I know that I’ve ranted about the confusion surrounding sea salt before but I think it bears repeating.
Chatelaine magazine has all these little tips at the bottom of each page and in a recent issue one read: “Season with sea salt – it has way less sodium than table salt.” No wonder people are confused! There are advertisments for french fries stating that they’re seasoned with sea salt, implying that makes them healthier than other fries (of course, there are other health concerns with excessive fry consumption besides the sodium content). Then messages like the one in Chatelaine are appearing in the media.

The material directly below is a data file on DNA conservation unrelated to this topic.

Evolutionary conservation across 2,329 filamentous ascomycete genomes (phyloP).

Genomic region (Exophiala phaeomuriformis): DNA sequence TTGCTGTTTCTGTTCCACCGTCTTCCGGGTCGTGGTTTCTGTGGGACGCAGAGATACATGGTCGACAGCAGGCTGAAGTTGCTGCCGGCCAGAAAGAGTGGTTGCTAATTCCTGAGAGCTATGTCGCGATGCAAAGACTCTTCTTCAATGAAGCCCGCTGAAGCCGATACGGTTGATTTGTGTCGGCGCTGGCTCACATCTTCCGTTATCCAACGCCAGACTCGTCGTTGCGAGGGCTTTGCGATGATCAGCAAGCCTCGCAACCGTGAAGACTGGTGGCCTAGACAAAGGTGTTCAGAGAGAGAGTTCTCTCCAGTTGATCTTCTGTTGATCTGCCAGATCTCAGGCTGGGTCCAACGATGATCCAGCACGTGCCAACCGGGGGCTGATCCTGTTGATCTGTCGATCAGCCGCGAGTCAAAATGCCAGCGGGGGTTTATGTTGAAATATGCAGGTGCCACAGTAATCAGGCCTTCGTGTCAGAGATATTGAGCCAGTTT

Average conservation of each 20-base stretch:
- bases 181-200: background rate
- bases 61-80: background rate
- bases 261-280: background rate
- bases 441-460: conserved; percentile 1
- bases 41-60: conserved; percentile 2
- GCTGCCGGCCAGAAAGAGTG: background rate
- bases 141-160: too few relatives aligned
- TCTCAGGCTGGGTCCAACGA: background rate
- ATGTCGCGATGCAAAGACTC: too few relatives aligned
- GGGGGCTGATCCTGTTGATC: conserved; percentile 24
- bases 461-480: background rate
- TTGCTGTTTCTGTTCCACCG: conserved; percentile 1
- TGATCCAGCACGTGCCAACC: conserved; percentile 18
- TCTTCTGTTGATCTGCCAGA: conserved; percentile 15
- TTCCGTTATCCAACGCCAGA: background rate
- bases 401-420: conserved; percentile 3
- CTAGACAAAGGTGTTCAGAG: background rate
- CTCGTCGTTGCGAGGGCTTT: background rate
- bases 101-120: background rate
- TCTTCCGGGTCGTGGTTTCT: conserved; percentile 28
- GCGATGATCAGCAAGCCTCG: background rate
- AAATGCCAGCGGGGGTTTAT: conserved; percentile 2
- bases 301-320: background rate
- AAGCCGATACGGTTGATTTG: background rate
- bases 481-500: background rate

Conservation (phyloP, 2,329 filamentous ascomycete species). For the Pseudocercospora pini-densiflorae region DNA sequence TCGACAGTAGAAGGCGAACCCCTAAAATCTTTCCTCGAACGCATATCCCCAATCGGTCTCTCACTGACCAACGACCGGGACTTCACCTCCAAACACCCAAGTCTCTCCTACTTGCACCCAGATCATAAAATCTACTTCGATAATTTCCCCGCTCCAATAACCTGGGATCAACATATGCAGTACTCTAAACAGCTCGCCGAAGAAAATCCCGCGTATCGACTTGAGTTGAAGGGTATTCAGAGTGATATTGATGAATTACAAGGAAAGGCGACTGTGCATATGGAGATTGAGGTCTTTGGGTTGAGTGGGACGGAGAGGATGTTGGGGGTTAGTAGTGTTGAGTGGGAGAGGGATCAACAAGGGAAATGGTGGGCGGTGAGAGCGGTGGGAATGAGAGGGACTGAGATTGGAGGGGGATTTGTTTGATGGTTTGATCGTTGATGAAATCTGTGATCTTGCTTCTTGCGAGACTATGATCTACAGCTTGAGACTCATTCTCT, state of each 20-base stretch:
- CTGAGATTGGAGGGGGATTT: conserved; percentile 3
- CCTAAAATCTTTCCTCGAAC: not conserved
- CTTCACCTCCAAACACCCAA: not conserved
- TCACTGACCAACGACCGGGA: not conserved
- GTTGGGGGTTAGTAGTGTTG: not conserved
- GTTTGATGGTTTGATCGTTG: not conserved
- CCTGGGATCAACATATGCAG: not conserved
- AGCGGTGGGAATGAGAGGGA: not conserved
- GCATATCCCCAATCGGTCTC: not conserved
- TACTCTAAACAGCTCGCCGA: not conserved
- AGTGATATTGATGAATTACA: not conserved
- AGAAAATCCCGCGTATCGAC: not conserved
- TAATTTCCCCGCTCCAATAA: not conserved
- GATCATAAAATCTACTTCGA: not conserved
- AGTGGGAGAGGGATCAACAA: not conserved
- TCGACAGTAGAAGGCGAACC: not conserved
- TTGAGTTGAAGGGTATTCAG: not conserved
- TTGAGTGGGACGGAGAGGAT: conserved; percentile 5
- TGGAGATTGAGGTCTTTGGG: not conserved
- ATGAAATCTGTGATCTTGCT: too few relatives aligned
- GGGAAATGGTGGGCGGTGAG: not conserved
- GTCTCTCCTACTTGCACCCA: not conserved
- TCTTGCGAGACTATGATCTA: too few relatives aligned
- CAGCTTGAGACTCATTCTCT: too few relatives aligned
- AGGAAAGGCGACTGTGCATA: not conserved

To be clear, there is very little difference between the sodium content of table salt and the sodium content of sea salt. Table salt contains 593 mg of sodium in 1/4 teaspoon. Sea salt contains 510 mg of sodium in 1/4 teaspoon. Yes, it appears that there is slightly more sodium in the table salt. However, for the package of sea salt I was looking at 1/4 teaspoon was equivalent to 1.3 grams while the 1/4 teaspoon of table salt was equivalent to 1.5 grams. That means, gram for gram, table salt contains 395.33 mg and sea salt contains 392.31 mg. So, does table salt contain way more sodium than sea salt? Nope. They’re pretty similar. Keeping in mind that this is relying on labels and the Canadian Nutrient Data File, neither of which are renowned for accuracy. I think if you were going to make any sort of claim about sea salt and sodium, the correct scientific wording would be: sea salt may contain an itsy bitsy teeny weeny little bit less sodium than table salt.